The water soluble carbohydrates of Pinus radiata : identification and quantitation
Degree GrantorUniversity of Canterbury
Degree NameMaster of Science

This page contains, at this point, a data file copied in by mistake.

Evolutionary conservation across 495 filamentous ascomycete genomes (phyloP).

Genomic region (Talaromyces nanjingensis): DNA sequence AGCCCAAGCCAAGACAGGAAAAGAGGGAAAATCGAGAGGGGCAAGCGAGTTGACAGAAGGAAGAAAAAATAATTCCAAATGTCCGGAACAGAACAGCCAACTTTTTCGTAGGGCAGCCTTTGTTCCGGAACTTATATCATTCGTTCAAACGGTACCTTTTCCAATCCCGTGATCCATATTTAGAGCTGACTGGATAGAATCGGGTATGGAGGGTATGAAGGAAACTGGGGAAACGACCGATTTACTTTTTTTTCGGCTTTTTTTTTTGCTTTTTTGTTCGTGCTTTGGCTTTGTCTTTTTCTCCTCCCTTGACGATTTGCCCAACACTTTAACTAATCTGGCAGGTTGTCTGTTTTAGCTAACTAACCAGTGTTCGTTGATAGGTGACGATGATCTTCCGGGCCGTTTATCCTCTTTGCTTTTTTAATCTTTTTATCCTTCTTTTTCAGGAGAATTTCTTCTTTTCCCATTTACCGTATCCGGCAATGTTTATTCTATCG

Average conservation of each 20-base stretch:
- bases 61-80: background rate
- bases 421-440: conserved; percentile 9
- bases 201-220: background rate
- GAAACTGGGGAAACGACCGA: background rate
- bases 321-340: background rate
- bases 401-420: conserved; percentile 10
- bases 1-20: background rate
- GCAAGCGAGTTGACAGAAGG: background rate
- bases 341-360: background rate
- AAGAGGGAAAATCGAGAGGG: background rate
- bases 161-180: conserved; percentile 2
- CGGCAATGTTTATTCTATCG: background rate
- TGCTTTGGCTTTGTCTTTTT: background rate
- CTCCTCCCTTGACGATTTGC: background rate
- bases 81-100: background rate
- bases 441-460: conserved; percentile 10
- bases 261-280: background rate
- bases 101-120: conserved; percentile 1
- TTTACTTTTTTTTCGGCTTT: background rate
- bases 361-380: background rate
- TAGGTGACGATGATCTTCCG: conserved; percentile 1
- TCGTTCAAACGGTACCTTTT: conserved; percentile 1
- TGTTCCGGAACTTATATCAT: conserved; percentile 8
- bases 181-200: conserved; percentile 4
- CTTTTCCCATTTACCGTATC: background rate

A wide range of techniques have been used in the analysis of carbohydrates from plant sources. Many of these techniques are fraught with difficulties and are not at all suitable for routine analytical procedures. A joint project with N.Z.F.R.I. was undertaken to develop suitable rapid methods for the routine analysis of the water soluble carbohydrates (w.s.c.) present in the various tissues of Pinus radiata. Seasonal variations of carbohydrate levels were also of particular interest to the plant physiologists at the N.Z.F.R.I. The traditional extraction procedure uses 80% or 95% ethanol/water, (Holligan 1971 b, Ford 1974) and requires either a 'soak’ or a soxhlet extraction of the plant tissue for a predetermined period. Unfortunately not all starch is removed by ethanol or water (Smith 1971) so a separate analysis in which the tissue is directly analysed for starch is usually necessary. The techniques used for the analysis of carbohydrates range from paper chromatography to, more recently, carbon magnetic resonance (c.m.r.) spectroscopy. Paper chromatography is still used when a small number of samples are to be analysed, although it is more useful for identification than quantitation because the process becomes both complex and inaccurate when the chromatograms are required to be measured colorimetrically (Dubois 1956, Jeffery 1960). Thin layer chromatography (t.l.c.) using silica and cellulose absorbent phases and a wide range of solvent systems have been reported (Jeffery 1960, Hehl 1973), but the time involved in obtaining chromatograms is such that other methods are preferable. Paper electrophoresis with borate buffer systems has been used with some success (Pettersson 1973), but it has the same limitations as paper chromatography. Column chromatography has also been used to isolate certain w.s.c.'s. For example, a sugar-free mixture of the cyclitols was separated on a cellulose packing in conjunction with a Dowex ion-exchange column (borate form) (Dittrich 1971). Affinity chromatography, a more advanced form of column chromatography, enabled Kennedy (Kennedy 1973) to separate mono- and polysaccharides, but as with paper chromatography he had to rely on clumsy colorimetric methods for quantitation. Automation would be necessary for large numbers of samples. Gas-liquid chromatography (g.l.c.) is the best of the chromatographic techniques available - offering rapid qualitative and quantitative analysis on relatively small amounts of material. The trimethylsilyl (TMS) ether derivatives of carbohydrates are easy to prepare and produce good chromatograms with compounds of similar or widely varying molecular weights (Holligan 1971 a, b). Acetate derivatives are more stable than their TMS counterparts, but separation of the aldose and ketose acetates was not satisfactory (Holligan 1971 a). G.l.c. relies largely on 'spiking' for identification of the peaks of a chromatogram. Linked to a mass spectrometer, the combined gc/ms provides mass spectra for all resolvable peaks and they can be identified by comparison with authentic spectra. Proton n.m.r. spectroscopy has been attempted, but it was not possible to identify individual components due to the multiplicity and overlapping of peaks. In contrast, c.m.r. has been shown to have great possibilities for qualitative and, more importantly for this work, quantitative analysis of aqueous solutions of carbohydrates. Starch in plant tissue has been analysed by a number of methods (Bailey 1958, stoddart 1966, Ebell 1969 a, MacRae 1968, 71), nearly all based on the analysis of the glucose formed by acid or enzymic hydrolysis. MacRae (MacRae 1971, 74) has reviewed the more traditional methods of starch analysis. Identification and quantitation of the w.s.c. is, and probably will continue to be a problem as molecules of similar structure and molecular weight are involved. In P. Radiate there are some 8 to 9 components to be considered. C.m.r. has greatly simplified the identification, and g.l.c. enables a large number of samples to be analysed accurately.